About Hydra – Multi-Headed Greek Mythological Beast
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The Lernaean Hydra, the Hydra of Lerna, or the Hydra as the creature is most often referred to, is a fearsome and memorable creature in Greek mythology. This beast has multiple heads and a serpentine body, and it lives in the water. It is also a creature that is difficult to defeat, but over time, Hercules was ultimately successful. However, before Hercules did kill him, the Hydra was a formidable creature. Here’s a look at the Hydra’s story:
The Hydra’s Lair Was in the Lake of Lerna
Most serpent-like creatures have a lair and the Hydra is no exception. It lived in the Lake of Lerna in Argolid, which is why it was referred to as the Lernaean Hydra or the Hydra of Lerna. This was also where the myth of the Daughters of Danaus, about a man who had fifty daughters, took place. Lerna is actually one of the entrances into Hades, and the Hydra stood guard, preventing those who weren’t allowed to enter from getting through. Lerna is also a real place, and there is an archaeological site there today that is a known spiritual site for the Greek mythological god, Argos. It was ultimately here that the Hydra met its end as Hercules eventually slayed the Hydra as part of his Twelve labors.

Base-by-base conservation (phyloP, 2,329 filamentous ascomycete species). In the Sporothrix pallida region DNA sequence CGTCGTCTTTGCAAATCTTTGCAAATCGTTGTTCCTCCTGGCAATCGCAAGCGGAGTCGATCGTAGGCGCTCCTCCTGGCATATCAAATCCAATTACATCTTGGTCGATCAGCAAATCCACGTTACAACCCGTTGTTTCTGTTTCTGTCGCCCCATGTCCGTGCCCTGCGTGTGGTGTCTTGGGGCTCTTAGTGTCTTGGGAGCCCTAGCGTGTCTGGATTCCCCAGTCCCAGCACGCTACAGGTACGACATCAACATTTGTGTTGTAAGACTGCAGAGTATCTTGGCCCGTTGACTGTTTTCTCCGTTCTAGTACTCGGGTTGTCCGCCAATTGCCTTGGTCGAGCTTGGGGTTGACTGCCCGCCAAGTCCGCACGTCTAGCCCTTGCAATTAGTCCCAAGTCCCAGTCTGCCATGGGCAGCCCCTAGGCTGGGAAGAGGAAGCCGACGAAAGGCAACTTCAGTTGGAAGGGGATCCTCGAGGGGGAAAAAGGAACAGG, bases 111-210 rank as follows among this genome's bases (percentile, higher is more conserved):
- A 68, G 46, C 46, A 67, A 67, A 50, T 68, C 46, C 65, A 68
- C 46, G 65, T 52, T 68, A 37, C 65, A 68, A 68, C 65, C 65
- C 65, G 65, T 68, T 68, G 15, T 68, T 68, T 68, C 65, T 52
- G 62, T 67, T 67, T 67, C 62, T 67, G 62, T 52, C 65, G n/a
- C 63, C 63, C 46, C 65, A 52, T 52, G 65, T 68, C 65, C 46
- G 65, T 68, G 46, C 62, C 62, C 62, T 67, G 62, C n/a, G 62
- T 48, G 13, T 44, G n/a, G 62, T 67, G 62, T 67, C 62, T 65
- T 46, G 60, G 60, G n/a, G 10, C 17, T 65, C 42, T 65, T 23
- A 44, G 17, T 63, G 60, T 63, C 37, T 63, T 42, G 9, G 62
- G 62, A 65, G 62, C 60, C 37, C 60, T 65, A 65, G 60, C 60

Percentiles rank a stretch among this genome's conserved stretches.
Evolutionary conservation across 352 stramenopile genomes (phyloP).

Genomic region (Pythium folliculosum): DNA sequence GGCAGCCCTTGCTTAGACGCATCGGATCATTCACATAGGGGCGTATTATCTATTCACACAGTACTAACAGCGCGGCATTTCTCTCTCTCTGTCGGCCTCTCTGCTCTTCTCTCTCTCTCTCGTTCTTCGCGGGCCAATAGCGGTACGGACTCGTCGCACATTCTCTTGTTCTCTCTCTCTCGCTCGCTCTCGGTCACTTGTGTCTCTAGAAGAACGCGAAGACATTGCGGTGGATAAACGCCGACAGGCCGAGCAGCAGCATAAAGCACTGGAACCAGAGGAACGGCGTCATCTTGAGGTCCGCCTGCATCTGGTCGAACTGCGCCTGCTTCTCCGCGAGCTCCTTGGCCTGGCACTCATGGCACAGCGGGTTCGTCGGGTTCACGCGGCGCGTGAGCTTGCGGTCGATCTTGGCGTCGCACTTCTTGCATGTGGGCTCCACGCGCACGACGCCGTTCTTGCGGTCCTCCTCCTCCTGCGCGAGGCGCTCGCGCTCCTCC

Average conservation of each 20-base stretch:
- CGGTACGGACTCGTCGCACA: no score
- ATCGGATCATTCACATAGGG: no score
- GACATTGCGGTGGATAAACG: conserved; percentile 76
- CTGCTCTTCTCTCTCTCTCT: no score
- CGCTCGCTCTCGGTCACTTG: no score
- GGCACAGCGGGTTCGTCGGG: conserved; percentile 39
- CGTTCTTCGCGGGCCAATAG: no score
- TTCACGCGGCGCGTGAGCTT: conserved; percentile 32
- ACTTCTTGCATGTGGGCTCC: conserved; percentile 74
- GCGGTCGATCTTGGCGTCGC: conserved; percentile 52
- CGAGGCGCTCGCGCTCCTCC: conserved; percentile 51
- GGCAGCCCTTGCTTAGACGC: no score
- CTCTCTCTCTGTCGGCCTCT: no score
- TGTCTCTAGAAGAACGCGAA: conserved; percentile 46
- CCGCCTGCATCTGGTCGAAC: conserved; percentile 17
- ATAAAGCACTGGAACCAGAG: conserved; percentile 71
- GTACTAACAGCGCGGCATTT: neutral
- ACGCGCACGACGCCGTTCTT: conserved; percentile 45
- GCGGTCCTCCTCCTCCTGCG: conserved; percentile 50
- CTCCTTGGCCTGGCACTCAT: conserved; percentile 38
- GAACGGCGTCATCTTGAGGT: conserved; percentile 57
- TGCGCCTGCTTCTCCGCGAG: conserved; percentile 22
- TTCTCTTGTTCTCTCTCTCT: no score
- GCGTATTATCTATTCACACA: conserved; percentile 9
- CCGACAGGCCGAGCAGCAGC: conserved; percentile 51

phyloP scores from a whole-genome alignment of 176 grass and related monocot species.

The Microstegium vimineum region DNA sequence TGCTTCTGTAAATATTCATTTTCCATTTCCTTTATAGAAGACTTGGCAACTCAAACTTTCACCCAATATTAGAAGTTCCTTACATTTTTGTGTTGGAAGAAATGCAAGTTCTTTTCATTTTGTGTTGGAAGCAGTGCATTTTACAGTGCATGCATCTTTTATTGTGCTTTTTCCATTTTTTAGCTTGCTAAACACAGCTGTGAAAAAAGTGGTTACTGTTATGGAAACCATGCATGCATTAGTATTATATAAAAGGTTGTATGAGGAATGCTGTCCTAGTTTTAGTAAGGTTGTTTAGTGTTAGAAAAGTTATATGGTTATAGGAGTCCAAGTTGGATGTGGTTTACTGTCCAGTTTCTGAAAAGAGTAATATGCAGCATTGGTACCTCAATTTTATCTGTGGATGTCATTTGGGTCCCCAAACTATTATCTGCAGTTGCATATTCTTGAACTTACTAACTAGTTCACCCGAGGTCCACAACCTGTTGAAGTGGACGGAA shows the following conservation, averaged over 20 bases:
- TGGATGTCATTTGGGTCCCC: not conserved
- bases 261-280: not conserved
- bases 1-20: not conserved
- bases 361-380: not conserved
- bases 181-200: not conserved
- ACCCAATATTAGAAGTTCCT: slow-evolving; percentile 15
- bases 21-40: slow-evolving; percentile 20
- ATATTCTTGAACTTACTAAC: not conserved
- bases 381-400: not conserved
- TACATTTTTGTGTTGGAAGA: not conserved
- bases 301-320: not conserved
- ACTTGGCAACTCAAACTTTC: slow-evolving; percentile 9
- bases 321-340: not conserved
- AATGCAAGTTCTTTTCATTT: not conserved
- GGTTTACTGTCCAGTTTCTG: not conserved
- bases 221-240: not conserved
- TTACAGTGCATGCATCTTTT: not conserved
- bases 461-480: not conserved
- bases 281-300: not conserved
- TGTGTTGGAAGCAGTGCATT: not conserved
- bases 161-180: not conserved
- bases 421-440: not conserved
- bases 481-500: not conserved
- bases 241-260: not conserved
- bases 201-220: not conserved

Origins of the Hydra
So, where exactly did the Hydra come from? Like many of the figures in Greek mythology, the Hydra’s parentage is clearly explained in Hesiod’s Theogeny, the work that talked about the origins of the gods, goddesses, creatures, and other figures in Greek mythology. He expained that the Hydra was the child of two other creatures, Typhon and Ekhidna. The creature is usually depectd as having nine heads, and when one head is cut off, it promptly grows back. It’s also said to have poisonous breath that kills people on contact.
Twelve Labors of Hercules
Ultimately, the Hydra became one of the Twelve Labors of Hercules. It was the second labor that he completed, and slaying the creature initially posed some challenges. When he would cut each head individually, they would all grow back. After a fierce battle, he finally realized that if he cut off all the heads at once, the creature would die for good. Thus, Hercules successfully completed his second labor.
Another part of this story of his death, however, is that the Hydra had poisonous blood. After he successfully slaid the creature, he dipped his arrows into its blood. These poisonous arrows became a part of his extensive weapons aresenal, and he later used them throughout the rest of his labors to kill other creatures.
As you can see, the Hydra of Lerna was one of the most terrifying and unique creatures in Greek mythology. Although he eventually met his end at the hands of Hercules, the legacy did live on. When Hercules dipped his arrows into its blood, he was able to complete many of his other labors.
Categorized in: Greek Mythology
This post was written by Greek Boston